In the world of anime, it truly does not get much better than the brilliant mind of Hayao Miyazaki. The legendary animator and filmmaker co-founded Studio Ghibli, a studio that is responsible for creating some of the most incredible works of art that the world has ever seen, be it in the field of animation or otherwise. From the stellar debut of Castle in the Sky to later beloved works such as Princess Mononoke and Spirited Away, Miyazaki has always been the gold standard for what animation could achieve as an art form. With the release of The Wind Rises in 2013, Miyazaki announced that the film would be his last before retirement. While he has since announced the abandonment of said retirement, The Wind Rises nonetheless stands as an exemplary achievement from the master of animation. As GKIDS releases a new Blu-Ray of this critically acclaimed film, let us take a look back at what made it so special.
The Wind Rises finds Miyazaki taking on a more grounded subject than the fantastical worlds he typically inhabits. Based on his manga of the same name, the film serves as a fictionalized account of the life of aircraft designer Jiro Horikoshi, who created several of the notable fighters employed by the Japanese in World War II. The film establishes Jiro as a young boy in 1918 with an intense desire to become a pilot, who pivots to obsessing over designs after being burdened by nearsightedness. Jiro has dreams in which he has conversations with the famous aircraft designer Giovanni Battista Caproni, who gives him the encouragement he needs to start down this new path. It is during these dream sequences where the film feels most like the classic Miyazaki films you know and love. While these dream meetings mostly take place in an open field, the way in which the waves of grass come alive within the wind is visually mesmerizing. Miyazaki takes every opportunity to make every element from the landscape to the parts of the aircraft pulse with an energy that he does not employ in the waking world. The Wind Rises is a pretty serious drama, and these moments of levity are some of the most energizing in the film.
It is later in his life as a college graduate where we spend the majority of the narrative. During this time we follow Jiro down two equally compelling paths that eventually become entangled as the film develops. The first path is the actualization of his desire to design aircrafts. Following his graduation, Jiro finds employment with the Mitsubishi corporation where he quickly rises up the ranks with his commitment to designing the best fighter plane that has ever been. The fascinating thing about Jiro is that he has absolutely no interest in the destruction that these planes are set to deliver during the war efforts. If it were up to him, he would ditch the weapons completely just so he could have a more aerodynamically sound aircraft. His design aspirations are pure, but the world will corrupt his ideas with death. As a country that has been on the other side of Japan’s attacks in war efforts, it may feel a bit strange to be rooting for this character to succeed, but such feelings are not at the core of what this story is trying to convey. His career path takes him many interesting places from his home of Japan to Germany as he continues to grow creatively and as a human being.
It is along this journey that we delve a bit deeper into the aforementioned second path of the film. Straightforward historical drama may not be typical of Miyazaki, but having love at the center of the film is definitely par for the course. It is by happenstance that Jiro reconnects with Naoko, a younger woman who he met very briefly years ago during a catastrophic earthquake. The two have a lovely chemistry that gives way to a very moving portrait of love. Jiro is very focused on his work as a designer, but his love for Naoko is readily apparent throughout. It may not be a grand, all-consuming romance, but it feels real within the context of the narrative. Miyazaki has crafted a story that delivers some heart wrenching emotional beats alongside feats of wonder from a historical perspective. His animation style on display here ranks as some of the finest that has ever been committed to film, as subtle details are rendered so precisely that you feel that you are watching the art form reach a new level. Those who are used to supernatural or fantasy elements from the auteur may have to take a bit to adjust their expectations, but once you engage with the film you will feel that this would have been a worthy swan song for the master of animation.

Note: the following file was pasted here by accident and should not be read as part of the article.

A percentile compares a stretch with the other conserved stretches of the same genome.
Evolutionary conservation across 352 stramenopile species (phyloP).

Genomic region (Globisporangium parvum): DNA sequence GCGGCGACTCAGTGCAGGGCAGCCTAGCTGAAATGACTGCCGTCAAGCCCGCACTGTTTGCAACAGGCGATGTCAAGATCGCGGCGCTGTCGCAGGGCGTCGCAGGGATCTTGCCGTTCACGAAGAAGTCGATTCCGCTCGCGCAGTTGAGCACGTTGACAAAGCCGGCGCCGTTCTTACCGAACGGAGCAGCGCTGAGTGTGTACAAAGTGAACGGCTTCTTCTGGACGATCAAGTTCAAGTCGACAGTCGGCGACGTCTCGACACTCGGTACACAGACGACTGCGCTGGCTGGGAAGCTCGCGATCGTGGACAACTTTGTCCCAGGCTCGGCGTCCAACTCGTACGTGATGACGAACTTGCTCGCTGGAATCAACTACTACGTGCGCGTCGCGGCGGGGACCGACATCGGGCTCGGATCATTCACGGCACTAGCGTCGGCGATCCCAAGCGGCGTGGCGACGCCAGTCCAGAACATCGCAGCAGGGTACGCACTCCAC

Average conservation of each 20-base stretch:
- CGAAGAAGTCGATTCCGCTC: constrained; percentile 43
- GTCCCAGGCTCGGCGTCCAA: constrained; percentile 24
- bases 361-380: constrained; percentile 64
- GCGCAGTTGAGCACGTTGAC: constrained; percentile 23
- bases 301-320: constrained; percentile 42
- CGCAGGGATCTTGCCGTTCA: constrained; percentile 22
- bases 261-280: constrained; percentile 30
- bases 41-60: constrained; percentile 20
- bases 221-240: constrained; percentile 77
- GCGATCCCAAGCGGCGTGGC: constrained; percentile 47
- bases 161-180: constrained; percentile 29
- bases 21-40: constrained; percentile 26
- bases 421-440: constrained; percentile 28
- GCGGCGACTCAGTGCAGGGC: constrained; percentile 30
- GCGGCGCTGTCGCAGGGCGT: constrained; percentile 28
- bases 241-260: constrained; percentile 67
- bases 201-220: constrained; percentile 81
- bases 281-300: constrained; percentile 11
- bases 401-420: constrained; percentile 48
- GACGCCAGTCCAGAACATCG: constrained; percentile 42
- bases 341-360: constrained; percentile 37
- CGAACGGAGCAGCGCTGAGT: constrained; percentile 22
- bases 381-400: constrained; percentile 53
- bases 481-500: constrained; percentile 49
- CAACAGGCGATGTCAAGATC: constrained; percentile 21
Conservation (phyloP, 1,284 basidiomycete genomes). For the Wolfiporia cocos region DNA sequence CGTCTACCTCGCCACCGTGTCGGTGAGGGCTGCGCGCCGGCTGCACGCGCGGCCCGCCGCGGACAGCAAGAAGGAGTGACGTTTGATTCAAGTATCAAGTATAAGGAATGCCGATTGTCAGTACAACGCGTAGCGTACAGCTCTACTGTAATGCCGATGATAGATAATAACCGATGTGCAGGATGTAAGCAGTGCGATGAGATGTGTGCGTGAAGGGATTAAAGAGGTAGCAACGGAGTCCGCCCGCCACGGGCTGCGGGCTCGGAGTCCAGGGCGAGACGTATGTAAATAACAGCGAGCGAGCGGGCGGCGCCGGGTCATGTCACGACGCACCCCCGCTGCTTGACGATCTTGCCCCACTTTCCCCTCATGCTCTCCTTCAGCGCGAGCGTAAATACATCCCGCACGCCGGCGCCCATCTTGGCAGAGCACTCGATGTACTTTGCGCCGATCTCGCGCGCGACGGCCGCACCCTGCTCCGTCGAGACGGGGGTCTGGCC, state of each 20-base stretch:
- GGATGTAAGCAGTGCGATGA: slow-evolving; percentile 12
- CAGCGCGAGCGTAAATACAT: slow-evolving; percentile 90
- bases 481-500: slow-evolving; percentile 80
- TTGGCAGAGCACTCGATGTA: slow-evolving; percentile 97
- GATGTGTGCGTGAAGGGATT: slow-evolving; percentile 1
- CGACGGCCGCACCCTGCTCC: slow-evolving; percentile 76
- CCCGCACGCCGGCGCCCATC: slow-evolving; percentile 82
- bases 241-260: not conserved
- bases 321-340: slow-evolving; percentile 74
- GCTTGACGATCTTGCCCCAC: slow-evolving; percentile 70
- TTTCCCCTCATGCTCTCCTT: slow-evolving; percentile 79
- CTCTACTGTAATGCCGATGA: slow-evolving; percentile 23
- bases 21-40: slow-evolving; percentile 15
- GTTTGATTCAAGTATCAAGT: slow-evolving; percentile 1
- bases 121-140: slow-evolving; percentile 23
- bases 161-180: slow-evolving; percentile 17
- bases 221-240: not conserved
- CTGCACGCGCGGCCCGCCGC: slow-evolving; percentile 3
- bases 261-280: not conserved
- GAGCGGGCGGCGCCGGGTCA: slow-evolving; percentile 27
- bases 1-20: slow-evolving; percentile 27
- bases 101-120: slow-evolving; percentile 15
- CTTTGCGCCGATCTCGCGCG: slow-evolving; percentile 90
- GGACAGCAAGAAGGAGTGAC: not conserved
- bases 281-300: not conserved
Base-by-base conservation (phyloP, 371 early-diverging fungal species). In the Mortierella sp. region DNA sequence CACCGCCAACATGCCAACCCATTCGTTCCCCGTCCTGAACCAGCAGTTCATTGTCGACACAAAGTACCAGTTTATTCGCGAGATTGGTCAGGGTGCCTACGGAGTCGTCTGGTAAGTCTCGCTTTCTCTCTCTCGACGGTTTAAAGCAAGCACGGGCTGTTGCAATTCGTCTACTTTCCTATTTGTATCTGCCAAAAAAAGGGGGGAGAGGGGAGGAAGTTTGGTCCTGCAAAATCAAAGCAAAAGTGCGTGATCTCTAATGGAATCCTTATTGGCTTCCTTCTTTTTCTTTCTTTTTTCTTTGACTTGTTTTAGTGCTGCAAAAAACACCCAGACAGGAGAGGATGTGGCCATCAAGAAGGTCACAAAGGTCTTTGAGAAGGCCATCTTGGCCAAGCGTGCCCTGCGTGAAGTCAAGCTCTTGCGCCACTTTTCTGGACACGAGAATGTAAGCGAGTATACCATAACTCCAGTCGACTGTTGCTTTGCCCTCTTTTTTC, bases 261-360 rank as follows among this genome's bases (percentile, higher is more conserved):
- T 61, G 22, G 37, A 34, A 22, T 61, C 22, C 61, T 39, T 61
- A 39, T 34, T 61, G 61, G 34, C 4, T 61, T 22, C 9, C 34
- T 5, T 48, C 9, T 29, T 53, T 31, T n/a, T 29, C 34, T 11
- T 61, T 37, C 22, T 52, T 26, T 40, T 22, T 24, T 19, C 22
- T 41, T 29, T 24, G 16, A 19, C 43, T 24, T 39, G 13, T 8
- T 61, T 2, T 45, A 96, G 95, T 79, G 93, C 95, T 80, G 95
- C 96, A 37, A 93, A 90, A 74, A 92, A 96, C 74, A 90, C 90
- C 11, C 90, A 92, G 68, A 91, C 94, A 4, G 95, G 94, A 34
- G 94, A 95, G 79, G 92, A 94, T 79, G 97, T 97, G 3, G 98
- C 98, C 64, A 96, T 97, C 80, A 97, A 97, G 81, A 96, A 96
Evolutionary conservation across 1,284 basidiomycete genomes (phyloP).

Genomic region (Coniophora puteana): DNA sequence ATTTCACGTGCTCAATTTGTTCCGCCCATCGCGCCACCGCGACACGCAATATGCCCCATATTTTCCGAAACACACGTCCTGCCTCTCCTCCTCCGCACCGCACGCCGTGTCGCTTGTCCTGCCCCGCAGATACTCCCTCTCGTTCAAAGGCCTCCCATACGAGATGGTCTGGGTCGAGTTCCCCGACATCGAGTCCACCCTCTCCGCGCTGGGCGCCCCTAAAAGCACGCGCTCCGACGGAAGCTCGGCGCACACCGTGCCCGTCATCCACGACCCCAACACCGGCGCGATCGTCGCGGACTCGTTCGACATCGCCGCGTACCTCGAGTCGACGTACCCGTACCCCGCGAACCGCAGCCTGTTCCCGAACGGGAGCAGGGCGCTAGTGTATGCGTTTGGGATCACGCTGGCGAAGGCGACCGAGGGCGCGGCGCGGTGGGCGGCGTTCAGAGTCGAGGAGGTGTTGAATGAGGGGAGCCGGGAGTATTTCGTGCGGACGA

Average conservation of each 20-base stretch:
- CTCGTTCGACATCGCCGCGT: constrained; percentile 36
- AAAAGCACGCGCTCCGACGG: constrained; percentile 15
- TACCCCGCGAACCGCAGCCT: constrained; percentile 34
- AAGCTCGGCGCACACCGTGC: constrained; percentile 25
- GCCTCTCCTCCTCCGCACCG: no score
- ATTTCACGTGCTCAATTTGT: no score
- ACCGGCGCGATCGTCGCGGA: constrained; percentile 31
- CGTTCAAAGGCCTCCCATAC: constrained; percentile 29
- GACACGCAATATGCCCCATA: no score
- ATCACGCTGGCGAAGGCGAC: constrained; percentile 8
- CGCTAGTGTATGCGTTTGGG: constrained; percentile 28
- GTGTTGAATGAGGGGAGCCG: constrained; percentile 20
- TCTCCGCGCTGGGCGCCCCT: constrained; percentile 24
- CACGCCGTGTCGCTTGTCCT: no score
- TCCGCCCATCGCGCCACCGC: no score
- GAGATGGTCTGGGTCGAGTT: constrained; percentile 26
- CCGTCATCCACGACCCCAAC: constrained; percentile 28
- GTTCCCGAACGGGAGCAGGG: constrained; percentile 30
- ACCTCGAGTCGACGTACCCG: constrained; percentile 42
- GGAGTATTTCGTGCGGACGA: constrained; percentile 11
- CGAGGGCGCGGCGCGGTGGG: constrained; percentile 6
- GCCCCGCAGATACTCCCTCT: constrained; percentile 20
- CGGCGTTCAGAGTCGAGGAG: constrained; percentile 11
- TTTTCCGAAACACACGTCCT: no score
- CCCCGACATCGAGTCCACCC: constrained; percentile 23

The Wind Rises comes to Blu-Ray from Shout! Factory and GKIDS with a stunning and vibrant 1080p transfer. The colors present in this transfer are practically leaping off the screen with the wide range of hues permeating every inch of the frame. The textures, from the character designs to the environments, are extremely impressive and give the film a real sense of depth. One of the areas where the film really shines is the fluidity of the character designs. The subtle touches that are added to each individual is quite striking. The level of detail these animators put into each environment shines through here. Black levels are incredibly strong with no hint of compression artifacts or digital anomalies of the sort. When comparing this to the previous Disney release, there are no discernible differences between the two. The bit rates occasionally run a bit higher on the Disney release, but any variance was not noticeable to my eye. This is about as close to perfect as a Blu-Ray disc can look.